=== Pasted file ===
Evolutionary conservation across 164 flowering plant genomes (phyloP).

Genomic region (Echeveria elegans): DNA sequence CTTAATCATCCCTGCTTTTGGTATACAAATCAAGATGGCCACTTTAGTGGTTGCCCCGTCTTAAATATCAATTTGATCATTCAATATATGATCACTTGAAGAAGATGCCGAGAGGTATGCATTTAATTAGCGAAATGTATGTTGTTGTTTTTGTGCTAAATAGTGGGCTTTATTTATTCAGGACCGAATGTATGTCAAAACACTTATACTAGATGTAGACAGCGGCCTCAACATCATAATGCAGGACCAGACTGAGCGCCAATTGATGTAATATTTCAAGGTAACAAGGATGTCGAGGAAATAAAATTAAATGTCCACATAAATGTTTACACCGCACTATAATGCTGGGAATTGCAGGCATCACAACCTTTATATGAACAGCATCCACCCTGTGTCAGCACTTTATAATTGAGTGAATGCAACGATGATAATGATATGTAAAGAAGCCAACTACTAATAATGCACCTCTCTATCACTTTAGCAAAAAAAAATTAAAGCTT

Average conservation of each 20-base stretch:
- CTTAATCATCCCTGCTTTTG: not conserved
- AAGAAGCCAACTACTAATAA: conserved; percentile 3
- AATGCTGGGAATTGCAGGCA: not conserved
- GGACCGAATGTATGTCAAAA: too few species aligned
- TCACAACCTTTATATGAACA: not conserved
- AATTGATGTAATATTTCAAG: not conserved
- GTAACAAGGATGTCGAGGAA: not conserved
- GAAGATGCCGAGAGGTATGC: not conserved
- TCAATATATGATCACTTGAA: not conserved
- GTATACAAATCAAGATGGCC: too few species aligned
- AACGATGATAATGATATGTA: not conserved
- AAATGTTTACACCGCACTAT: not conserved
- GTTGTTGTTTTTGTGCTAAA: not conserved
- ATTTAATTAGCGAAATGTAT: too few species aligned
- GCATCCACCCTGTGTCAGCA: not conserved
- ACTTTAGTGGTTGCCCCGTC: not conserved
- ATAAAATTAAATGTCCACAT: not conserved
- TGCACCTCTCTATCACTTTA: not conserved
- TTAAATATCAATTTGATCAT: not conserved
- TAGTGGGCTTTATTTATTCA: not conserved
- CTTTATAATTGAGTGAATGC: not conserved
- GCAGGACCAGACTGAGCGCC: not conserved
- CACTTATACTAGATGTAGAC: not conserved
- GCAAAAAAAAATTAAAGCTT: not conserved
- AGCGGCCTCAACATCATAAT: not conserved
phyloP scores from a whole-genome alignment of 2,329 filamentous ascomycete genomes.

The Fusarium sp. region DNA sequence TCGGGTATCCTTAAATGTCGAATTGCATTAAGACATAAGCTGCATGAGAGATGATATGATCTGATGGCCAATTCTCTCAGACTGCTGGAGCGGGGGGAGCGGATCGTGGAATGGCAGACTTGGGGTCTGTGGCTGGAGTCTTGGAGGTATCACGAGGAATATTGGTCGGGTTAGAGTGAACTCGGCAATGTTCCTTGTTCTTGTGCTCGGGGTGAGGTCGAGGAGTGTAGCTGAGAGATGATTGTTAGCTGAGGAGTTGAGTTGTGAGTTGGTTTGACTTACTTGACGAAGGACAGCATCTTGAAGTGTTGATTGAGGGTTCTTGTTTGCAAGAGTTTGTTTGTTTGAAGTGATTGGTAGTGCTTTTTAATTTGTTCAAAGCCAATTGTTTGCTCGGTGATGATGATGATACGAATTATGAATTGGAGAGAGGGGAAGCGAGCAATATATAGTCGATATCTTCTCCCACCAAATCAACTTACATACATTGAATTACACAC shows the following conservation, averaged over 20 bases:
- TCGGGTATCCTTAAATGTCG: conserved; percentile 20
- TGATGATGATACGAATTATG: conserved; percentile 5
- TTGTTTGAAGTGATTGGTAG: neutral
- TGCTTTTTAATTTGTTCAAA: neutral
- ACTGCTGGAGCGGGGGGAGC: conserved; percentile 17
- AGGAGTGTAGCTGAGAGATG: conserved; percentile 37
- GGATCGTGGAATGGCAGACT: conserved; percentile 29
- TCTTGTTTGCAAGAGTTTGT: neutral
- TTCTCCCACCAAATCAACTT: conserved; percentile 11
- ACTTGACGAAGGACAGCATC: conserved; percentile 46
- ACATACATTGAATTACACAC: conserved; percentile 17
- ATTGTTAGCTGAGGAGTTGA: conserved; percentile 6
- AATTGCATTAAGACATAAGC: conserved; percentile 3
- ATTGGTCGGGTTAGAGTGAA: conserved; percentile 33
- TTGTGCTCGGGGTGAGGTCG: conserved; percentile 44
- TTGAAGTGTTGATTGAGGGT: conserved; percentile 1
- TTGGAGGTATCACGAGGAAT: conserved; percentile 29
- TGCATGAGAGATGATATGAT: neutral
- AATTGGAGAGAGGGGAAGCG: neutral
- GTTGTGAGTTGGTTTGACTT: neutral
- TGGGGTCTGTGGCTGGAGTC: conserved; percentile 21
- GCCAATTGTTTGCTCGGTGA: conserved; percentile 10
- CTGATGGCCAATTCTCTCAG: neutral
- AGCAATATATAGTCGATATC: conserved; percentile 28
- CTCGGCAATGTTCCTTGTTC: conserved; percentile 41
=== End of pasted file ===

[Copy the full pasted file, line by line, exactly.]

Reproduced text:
Evolutionary conservation across 164 flowering plant genomes (phyloP).

Genomic region (Echeveria elegans): DNA sequence CTTAATCATCCCTGCTTTTGGTATACAAATCAAGATGGCCACTTTAGTGGTTGCCCCGTCTTAAATATCAATTTGATCATTCAATATATGATCACTTGAAGAAGATGCCGAGAGGTATGCATTTAATTAGCGAAATGTATGTTGTTGTTTTTGTGCTAAATAGTGGGCTTTATTTATTCAGGACCGAATGTATGTCAAAACACTTATACTAGATGTAGACAGCGGCCTCAACATCATAATGCAGGACCAGACTGAGCGCCAATTGATGTAATATTTCAAGGTAACAAGGATGTCGAGGAAATAAAATTAAATGTCCACATAAATGTTTACACCGCACTATAATGCTGGGAATTGCAGGCATCACAACCTTTATATGAACAGCATCCACCCTGTGTCAGCACTTTATAATTGAGTGAATGCAACGATGATAATGATATGTAAAGAAGCCAACTACTAATAATGCACCTCTCTATCACTTTAGCAAAAAAAAATTAAAGCTT

Average conservation of each 20-base stretch:
- CTTAATCATCCCTGCTTTTG: not conserved
- AAGAAGCCAACTACTAATAA: conserved; percentile 3
- AATGCTGGGAATTGCAGGCA: not conserved
- GGACCGAATGTATGTCAAAA: too few species aligned
- TCACAACCTTTATATGAACA: not conserved
- AATTGATGTAATATTTCAAG: not conserved
- GTAACAAGGATGTCGAGGAA: not conserved
- GAAGATGCCGAGAGGTATGC: not conserved
- TCAATATATGATCACTTGAA: not conserved
- GTATACAAATCAAGATGGCC: too few species aligned
- AACGATGATAATGATATGTA: not conserved
- AAATGTTTACACCGCACTAT: not conserved
- GTTGTTGTTTTTGTGCTAAA: not conserved
- ATTTAATTAGCGAAATGTAT: too few species aligned
- GCATCCACCCTGTGTCAGCA: not conserved
- ACTTTAGTGGTTGCCCCGTC: not conserved
- ATAAAATTAAATGTCCACAT: not conserved
- TGCACCTCTCTATCACTTTA: not conserved
- TTAAATATCAATTTGATCAT: not conserved
- TAGTGGGCTTTATTTATTCA: not conserved
- CTTTATAATTGAGTGAATGC: not conserved
- GCAGGACCAGACTGAGCGCC: not conserved
- CACTTATACTAGATGTAGAC: not conserved
- GCAAAAAAAAATTAAAGCTT: not conserved
- AGCGGCCTCAACATCATAAT: not conserved
phyloP scores from a whole-genome alignment of 2,329 filamentous ascomycete genomes.

The Fusarium sp. region DNA sequence TCGGGTATCCTTAAATGTCGAATTGCATTAAGACATAAGCTGCATGAGAGATGATATGATCTGATGGCCAATTCTCTCAGACTGCTGGAGCGGGGGGAGCGGATCGTGGAATGGCAGACTTGGGGTCTGTGGCTGGAGTCTTGGAGGTATCACGAGGAATATTGGTCGGGTTAGAGTGAACTCGGCAATGTTCCTTGTTCTTGTGCTCGGGGTGAGGTCGAGGAGTGTAGCTGAGAGATGATTGTTAGCTGAGGAGTTGAGTTGTGAGTTGGTTTGACTTACTTGACGAAGGACAGCATCTTGAAGTGTTGATTGAGGGTTCTTGTTTGCAAGAGTTTGTTTGTTTGAAGTGATTGGTAGTGCTTTTTAATTTGTTCAAAGCCAATTGTTTGCTCGGTGATGATGATGATACGAATTATGAATTGGAGAGAGGGGAAGCGAGCAATATATAGTCGATATCTTCTCCCACCAAATCAACTTACATACATTGAATTACACAC shows the following conservation, averaged over 20 bases:
- TCGGGTATCCTTAAATGTCG: conserved; percentile 20
- TGATGATGATACGAATTATG: conserved; percentile 5
- TTGTTTGAAGTGATTGGTAG: neutral
- TGCTTTTTAATTTGTTCAAA: neutral
- ACTGCTGGAGCGGGGGGAGC: conserved; percentile 17
- AGGAGTGTAGCTGAGAGATG: conserved; percentile 37
- GGATCGTGGAATGGCAGACT: conserved; percentile 29
- TCTTGTTTGCAAGAGTTTGT: neutral
- TTCTCCCACCAAATCAACTT: conserved; percentile 11
- ACTTGACGAAGGACAGCATC: conserved; percentile 46
- ACATACATTGAATTACACAC: conserved; percentile 17
- ATTGTTAGCTGAGGAGTTGA: conserved; percentile 6
- AATTGCATTAAGACATAAGC: conserved; percentile 3
- ATTGGTCGGGTTAGAGTGAA: conserved; percentile 33
- TTGTGCTCGGGGTGAGGTCG: conserved; percentile 44
- TTGAAGTGTTGATTGAGGGT: conserved; percentile 1
- TTGGAGGTATCACGAGGAAT: conserved; percentile 29
- TGCATGAGAGATGATATGAT: neutral
- AATTGGAGAGAGGGGAAGCG: neutral
- GTTGTGAGTTGGTTTGACTT: neutral
- TGGGGTCTGTGGCTGGAGTC: conserved; percentile 21
- GCCAATTGTTTGCTCGGTGA: conserved; percentile 10
- CTGATGGCCAATTCTCTCAG: neutral
- AGCAATATATAGTCGATATC: conserved; percentile 28
- CTCGGCAATGTTCCTTGTTC: conserved; percentile 41